At the end of The Libation Bearers Orestes is, essentialy, driven mad by the horror of what he has just done, and rushes off to seek purification at the hands of Apollon, the God of resolutions.

And here the modern thespian runs into trouble.

Wagner gave us a drama of Gods in Das Rheingold, but his Gods appear at the beginning, to explain the sources of the human drama that follows. Aeschylus gives us a drama of human passions and only lets us see the Gods at the end, when They are called up to resolve the problems which human passions have brought about.

The Eumenides opens with divine forces which, to the modern audience, represent primal issues. Orestes has been purified by Apollon at Delphi, but the Furies, spurred on by the vengeful shade of Clytemnestra, will not accept the purification.

What to do?

It is no shame that Berkeley Rep faltered on this, one of the most difficult plays for moderns to understand.

The Pythia's scene, at the opening curtain, was fascinating and well-acted, from a theatrical point of view. Angelina Reaux carried it off very nicely. But in the overall conception it seems to have escaped notice that the Pythia is subject to the same mantik ethusiasm as Cassandra, albeit that she is willing servant to the God and honored by her state rather than cursed by it. This appearance by a woman possesed of the God's prophecies (but here presevented from delivering them) is one of the many arcs which Aeschylus uses for his archetecture, and unless there is a unity of presentation, the point is missed.

The costuming, which has up to this point supported the performance, in this play begins to falter. Apollon looks more like a Roman general than a Greek God. The Furies give the impression of mummies who have drunk too many tana leaves. And the actress playing Athena looked embarrassed by her get-up, though in fact it was not as bad as it might have been.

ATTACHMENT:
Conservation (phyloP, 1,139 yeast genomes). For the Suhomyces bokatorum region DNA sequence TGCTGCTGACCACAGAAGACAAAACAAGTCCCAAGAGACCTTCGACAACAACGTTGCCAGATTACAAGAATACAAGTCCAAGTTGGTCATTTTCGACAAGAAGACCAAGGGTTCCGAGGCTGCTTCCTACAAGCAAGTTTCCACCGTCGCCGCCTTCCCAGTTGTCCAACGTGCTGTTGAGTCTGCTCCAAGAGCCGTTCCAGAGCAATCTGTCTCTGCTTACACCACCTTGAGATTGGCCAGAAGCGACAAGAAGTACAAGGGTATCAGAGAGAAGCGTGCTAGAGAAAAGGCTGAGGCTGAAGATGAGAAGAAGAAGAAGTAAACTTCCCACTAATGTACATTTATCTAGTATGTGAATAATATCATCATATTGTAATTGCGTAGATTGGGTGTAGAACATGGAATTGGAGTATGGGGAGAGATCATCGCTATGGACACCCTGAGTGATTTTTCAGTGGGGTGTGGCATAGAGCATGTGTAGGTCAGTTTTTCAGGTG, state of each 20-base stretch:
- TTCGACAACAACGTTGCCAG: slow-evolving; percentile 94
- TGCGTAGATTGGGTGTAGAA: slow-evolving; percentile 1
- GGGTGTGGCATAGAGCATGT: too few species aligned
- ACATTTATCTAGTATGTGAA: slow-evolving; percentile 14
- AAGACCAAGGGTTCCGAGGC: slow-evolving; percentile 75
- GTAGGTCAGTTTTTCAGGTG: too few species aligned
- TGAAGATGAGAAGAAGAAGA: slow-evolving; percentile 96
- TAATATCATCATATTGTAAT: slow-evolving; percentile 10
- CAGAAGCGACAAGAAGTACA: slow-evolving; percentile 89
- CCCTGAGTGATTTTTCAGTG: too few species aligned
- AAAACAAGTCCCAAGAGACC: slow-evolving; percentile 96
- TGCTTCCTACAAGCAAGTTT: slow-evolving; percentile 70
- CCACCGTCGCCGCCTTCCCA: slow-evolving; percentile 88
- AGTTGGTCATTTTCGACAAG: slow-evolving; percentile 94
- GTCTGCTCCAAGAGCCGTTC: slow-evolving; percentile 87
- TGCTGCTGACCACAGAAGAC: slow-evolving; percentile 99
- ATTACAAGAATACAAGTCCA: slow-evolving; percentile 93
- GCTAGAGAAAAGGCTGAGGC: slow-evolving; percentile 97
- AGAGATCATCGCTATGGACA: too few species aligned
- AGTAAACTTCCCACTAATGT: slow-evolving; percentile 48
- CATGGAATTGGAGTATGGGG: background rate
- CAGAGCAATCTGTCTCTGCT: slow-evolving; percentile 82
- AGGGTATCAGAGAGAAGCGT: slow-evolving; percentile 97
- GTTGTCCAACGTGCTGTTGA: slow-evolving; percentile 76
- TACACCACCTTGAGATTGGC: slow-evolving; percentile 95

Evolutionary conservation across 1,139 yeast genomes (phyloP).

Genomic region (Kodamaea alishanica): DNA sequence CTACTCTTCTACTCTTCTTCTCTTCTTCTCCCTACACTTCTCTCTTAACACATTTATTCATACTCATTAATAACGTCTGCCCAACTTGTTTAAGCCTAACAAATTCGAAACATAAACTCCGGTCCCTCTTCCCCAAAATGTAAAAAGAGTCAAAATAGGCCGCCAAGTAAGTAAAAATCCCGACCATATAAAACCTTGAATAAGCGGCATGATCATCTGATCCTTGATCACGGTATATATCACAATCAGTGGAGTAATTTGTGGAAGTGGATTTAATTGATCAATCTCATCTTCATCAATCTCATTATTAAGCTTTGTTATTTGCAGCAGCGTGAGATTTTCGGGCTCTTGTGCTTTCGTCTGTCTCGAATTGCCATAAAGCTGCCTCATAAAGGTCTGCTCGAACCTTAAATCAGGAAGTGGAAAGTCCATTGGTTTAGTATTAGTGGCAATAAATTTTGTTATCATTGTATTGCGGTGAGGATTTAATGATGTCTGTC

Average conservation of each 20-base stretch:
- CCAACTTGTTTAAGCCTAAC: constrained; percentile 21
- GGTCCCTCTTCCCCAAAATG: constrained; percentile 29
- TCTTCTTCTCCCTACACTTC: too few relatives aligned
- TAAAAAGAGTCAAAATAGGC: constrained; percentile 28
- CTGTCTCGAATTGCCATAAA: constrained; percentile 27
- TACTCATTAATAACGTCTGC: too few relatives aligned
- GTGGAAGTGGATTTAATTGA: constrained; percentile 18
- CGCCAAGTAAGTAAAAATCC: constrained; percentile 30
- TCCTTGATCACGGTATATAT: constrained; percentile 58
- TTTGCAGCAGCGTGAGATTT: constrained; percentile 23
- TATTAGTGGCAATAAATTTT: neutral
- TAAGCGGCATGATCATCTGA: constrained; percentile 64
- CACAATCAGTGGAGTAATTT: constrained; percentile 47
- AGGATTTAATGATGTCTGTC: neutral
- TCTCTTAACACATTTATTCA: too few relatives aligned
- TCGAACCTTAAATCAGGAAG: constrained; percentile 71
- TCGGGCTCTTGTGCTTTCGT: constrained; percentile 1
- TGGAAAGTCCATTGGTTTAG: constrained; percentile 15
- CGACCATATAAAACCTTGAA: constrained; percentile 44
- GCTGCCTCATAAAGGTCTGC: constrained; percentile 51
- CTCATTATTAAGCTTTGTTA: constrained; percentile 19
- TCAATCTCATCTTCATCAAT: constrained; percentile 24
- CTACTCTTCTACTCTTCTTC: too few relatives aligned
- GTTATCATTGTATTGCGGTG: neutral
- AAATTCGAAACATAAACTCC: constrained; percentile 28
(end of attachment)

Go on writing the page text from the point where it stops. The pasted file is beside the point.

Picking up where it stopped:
Then there was the attempt to tie the whole thing to modern times by dressing the jurors in modern clothing and pulling them from the audience. This might have worked, but in this case it didn't.

I once saw a performance of this play staged by a committed Feminist who thought it was about the oppression of the Matriarchy by the Patriarchy. Had her understanding been correct, then the Matriarchy would have stood, in this dramaturgy, for unending blood guilt and revenge, and the Patriarchy for reason, compassion, and resolution.

She was wrong.

This play is about one of the most important events in the history of Humankind, that moment when moral responsibilty is transferred from the exclusive realm of the Gods to that of the inclusive domain of Humanity. That much is very clear, right on the surface. What the Gods cannot settle, because each is exclusively powerful, humans must settle through consensus. Athena's invention of the jury to settle what has become a legal matter is emblematic of the evolutionary step.